War

2022 is turning out to be a pretty unpleasant year for investing in growth stocks. After a dire January, February turned out not to be a whole lot better and March has started off grimly too. Much of this has been driven by the same fears of inflation and impending interest rate rises. However, events have now of course been overtaken by the Russian invasion of Ukraine.

The rapid escalation of the Russia Ukraine conflict has taken a lot of people, including me, by surprise. I don’t think many were expecting an all out invasion or the extent of sanctions on Russia that have followed. It’s pretty scary and obviously devastating for the Ukrainian people. The possible economic repercussions are also troubling. Energy and commodity prices have been soaring, adding to the existing inflationary pressures, but also weakening the economy and making a serious recession seem more of an imminent possibility. This has caused some market panic, so far hurting my UK small cap holdings more severely than my larger US holdings.

Obviously in hindsight I wish I had raised more cash around the end of last year, or better still bought some commodities. It’s probably a bit late for raising more now but I’m tempted to buy some commodities. I’ve made mistake of selling near the bottom of a market crash before and keen not to repeat this again. A market bottom may still be a little way off but hopefully not too far. It has started to feel like we are nearing the point of maximum pessimism at the bottom where the indiscriminate selling is exhausted. Historically it has often been a good time to buy stocks near the start of a war.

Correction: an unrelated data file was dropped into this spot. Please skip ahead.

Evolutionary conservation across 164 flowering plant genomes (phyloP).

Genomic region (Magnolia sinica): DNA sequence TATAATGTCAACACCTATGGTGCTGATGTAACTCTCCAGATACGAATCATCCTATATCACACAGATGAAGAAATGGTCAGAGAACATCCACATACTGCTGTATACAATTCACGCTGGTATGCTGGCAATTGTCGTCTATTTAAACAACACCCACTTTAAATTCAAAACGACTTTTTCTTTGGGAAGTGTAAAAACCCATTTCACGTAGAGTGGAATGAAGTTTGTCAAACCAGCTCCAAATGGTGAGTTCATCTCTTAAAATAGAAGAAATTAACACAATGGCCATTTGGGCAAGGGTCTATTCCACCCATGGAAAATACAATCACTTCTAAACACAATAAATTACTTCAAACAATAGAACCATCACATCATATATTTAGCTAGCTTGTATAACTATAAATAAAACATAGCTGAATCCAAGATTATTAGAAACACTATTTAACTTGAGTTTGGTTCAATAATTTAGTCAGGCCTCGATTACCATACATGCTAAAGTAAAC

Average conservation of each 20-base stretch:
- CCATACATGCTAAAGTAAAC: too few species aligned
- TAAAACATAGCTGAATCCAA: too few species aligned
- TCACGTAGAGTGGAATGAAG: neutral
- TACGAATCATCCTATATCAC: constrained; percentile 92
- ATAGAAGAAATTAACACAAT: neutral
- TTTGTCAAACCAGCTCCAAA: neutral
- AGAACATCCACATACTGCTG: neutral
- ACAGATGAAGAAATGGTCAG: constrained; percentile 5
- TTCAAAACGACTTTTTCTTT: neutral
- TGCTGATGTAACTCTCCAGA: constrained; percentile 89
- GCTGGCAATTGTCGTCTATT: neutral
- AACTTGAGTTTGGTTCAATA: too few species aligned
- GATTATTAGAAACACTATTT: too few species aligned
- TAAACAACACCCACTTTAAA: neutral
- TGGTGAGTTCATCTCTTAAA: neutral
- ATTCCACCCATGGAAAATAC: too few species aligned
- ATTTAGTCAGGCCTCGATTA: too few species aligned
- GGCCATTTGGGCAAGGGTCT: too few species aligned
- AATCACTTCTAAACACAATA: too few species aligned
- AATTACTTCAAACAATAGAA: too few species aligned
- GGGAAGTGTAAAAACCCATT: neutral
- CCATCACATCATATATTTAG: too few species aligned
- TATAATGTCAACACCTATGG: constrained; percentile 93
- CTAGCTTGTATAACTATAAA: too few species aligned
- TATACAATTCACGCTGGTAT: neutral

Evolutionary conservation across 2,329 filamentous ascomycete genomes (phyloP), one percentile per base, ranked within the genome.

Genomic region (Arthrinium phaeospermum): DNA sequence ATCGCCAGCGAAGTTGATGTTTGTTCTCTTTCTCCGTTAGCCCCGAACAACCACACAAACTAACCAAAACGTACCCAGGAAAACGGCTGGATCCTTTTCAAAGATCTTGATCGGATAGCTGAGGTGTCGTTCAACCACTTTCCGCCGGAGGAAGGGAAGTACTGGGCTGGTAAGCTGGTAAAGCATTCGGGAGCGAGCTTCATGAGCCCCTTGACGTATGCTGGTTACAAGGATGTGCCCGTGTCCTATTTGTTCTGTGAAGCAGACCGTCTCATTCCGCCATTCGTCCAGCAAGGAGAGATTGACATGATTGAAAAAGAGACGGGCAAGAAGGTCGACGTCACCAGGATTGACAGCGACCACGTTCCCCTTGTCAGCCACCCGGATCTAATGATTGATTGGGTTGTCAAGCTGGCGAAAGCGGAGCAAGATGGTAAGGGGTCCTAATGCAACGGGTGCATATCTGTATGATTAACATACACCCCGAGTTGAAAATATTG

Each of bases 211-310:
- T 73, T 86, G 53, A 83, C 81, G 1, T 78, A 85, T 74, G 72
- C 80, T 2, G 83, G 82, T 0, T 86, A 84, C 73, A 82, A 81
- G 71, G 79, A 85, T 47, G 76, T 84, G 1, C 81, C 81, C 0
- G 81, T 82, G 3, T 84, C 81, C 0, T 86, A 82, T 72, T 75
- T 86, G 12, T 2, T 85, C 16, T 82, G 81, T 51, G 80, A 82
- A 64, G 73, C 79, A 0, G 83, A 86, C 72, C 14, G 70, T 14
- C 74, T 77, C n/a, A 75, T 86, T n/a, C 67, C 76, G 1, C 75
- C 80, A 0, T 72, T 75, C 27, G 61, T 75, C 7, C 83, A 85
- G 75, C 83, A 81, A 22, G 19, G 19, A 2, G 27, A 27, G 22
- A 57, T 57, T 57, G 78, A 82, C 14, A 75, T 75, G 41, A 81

The valuations of many of the high quality businesses in my watchlist and portfolio are starting to look cheap. I have been a bit surprised by extent of the rotation away from growth and small caps that preceded the onset of the Ukraine conflict. The market narrative has seemed to focus most heavily on the idea that higher interest rates will disproportionately hurt higher valued growth stocks. While true to an extent, this ignores the other side of the equation ie the effect of the inflation in increasing future returns (and reducing the real interest rate). To me the key point is how well positioned businesses are to generate returns that keep up with inflation ie the higher quality businesses. These businesses would also be more resilient to any recessionary impacts.

This means my current focus when making trades is on trading up to higher long term conviction, though there are also opportunities emerging in some UK small caps where illiquidity has caused them to sell off particularly excessively in the past week. I am also considering diversifying/hedging my portfolio by buying some commodities which look set to do well for the near term at least.

Over the past month I’ve made three trades. I sold out of Impax Asset Management, Canada Goose and Adyen. I sold Impax (and also heavily reduced Liontrust) nearer the beginning of the month, as these asset managers seemed particularly exposed to market volatility. I sold Canada Goose after it issued a profit warning caused by the effect of omicron-related lockdowns in Europe. This did catch me by surprise – I was more worried about China sales which turned out OK in the end. Canada Goose still seems very cheap and its move to a more direct-to-consumer business model seems to be progressing successfully so I do still have my eye on opportunities to reinvest. I sold Adyen in advance of its results as I was troubled by the high valuation and PayPal’s poor results. In the short term this was a mistake as the results were excellent, but the shares have fallen back again in the recent volatility anyway. I think I’d want the valuation to come down more before I considered reinvesting.